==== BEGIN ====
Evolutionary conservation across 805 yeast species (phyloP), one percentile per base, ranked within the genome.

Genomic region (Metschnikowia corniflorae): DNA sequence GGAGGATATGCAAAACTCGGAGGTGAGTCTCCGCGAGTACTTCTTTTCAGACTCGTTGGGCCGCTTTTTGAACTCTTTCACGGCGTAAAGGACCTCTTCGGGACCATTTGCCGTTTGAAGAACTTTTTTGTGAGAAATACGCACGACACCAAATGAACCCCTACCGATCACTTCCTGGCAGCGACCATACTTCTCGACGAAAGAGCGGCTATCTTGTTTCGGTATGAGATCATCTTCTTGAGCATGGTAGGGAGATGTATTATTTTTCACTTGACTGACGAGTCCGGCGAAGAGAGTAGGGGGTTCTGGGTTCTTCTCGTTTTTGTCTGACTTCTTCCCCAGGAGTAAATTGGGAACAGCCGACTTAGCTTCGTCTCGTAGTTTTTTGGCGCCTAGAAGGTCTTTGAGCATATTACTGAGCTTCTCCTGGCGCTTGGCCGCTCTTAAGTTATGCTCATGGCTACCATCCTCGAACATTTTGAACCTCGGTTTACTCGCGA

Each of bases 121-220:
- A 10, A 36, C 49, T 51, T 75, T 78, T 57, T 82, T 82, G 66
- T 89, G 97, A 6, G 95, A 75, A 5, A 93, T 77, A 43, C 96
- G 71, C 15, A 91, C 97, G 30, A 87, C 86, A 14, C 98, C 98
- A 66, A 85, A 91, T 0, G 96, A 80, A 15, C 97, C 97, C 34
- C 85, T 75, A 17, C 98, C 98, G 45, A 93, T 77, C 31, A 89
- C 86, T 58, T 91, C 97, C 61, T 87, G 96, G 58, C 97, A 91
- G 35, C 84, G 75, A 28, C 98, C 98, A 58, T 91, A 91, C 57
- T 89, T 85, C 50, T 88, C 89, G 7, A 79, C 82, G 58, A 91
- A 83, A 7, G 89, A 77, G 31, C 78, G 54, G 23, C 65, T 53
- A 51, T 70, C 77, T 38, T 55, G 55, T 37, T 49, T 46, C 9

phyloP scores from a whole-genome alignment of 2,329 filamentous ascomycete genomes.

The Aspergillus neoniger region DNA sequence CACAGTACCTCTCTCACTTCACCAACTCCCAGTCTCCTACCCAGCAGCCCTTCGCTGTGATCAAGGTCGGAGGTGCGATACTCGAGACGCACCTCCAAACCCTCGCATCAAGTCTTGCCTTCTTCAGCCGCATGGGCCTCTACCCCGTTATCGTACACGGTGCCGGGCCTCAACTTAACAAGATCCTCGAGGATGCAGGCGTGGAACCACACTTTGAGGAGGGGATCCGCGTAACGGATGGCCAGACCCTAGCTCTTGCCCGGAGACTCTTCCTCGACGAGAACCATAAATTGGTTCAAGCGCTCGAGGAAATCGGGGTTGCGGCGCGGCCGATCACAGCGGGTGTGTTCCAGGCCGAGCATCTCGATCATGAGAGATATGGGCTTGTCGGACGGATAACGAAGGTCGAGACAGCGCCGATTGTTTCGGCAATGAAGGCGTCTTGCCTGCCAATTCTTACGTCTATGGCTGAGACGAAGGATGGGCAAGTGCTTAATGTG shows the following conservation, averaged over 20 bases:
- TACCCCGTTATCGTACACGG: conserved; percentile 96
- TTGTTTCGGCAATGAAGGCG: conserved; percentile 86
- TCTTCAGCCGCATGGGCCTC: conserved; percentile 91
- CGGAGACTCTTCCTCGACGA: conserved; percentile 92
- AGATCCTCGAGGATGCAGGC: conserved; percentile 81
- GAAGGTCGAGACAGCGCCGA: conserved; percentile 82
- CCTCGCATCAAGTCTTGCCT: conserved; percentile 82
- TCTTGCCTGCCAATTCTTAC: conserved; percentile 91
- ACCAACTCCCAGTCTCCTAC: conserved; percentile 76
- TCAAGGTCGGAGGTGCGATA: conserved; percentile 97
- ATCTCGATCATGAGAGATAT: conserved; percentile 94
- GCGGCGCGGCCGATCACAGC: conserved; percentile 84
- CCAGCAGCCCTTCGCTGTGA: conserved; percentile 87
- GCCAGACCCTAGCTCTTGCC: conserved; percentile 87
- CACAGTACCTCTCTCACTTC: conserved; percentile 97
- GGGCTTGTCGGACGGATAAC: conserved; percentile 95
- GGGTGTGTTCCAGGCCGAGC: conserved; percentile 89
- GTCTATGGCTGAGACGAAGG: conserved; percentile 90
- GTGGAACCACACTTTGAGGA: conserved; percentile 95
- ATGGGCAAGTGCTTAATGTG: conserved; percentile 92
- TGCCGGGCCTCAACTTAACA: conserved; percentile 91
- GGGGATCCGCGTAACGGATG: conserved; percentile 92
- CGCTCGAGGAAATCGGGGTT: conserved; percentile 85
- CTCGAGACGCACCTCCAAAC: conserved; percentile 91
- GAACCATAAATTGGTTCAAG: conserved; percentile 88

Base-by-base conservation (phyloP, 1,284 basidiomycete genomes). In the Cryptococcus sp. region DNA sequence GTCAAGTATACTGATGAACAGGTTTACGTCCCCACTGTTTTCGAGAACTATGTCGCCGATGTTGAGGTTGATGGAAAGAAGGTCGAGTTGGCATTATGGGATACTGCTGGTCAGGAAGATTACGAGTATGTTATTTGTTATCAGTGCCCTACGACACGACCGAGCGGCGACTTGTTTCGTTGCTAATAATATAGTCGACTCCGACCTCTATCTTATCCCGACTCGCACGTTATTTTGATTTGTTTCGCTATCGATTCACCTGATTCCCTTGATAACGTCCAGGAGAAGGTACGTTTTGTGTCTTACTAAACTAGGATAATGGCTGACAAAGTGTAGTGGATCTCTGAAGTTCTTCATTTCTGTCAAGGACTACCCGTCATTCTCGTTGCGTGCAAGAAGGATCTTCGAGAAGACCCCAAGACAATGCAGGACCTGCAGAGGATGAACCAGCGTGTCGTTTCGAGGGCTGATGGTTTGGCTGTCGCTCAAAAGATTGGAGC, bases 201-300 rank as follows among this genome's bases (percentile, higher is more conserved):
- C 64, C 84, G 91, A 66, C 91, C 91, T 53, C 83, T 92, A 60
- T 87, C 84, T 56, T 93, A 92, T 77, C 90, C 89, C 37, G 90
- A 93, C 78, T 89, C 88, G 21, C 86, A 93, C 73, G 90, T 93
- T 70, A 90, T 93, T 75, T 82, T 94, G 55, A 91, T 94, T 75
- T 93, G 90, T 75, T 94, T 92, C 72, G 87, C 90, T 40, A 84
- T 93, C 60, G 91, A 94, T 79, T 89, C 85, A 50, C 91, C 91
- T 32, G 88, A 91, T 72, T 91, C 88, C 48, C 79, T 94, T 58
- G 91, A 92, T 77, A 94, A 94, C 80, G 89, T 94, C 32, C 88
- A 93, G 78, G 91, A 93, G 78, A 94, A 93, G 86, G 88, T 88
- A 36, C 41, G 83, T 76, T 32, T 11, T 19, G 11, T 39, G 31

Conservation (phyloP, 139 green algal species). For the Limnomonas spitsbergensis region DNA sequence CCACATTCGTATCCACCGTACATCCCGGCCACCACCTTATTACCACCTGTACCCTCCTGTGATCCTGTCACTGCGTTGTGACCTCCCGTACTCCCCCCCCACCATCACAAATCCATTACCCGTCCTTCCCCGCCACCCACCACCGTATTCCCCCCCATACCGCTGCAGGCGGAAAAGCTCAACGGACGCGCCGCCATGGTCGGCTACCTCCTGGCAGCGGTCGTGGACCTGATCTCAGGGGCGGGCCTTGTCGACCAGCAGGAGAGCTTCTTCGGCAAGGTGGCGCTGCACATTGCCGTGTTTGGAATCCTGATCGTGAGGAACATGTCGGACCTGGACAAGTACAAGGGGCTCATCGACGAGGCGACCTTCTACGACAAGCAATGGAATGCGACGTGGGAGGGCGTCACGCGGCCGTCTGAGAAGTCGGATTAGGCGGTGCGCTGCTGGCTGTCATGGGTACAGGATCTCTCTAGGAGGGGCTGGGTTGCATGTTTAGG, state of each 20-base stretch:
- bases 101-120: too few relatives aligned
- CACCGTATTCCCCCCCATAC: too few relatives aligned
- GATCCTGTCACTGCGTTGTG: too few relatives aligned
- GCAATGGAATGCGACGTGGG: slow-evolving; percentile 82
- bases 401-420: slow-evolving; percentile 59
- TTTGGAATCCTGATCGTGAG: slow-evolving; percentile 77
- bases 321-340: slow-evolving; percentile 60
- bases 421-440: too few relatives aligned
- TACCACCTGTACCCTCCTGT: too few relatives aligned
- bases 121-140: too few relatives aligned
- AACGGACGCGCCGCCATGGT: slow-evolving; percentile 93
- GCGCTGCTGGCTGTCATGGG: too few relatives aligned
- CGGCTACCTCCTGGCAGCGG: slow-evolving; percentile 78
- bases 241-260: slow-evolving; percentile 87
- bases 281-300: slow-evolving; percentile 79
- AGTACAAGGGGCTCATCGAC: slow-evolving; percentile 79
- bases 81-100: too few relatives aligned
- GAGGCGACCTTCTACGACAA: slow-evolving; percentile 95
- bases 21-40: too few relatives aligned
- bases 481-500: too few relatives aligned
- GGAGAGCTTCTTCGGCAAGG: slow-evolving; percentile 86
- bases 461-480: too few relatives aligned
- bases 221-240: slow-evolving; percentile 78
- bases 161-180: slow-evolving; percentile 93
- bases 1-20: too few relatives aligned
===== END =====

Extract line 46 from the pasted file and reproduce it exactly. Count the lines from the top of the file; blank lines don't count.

- T 93, G 90, T 75, T 94, T 92, C 72, G 87, C 90, T 40, A 84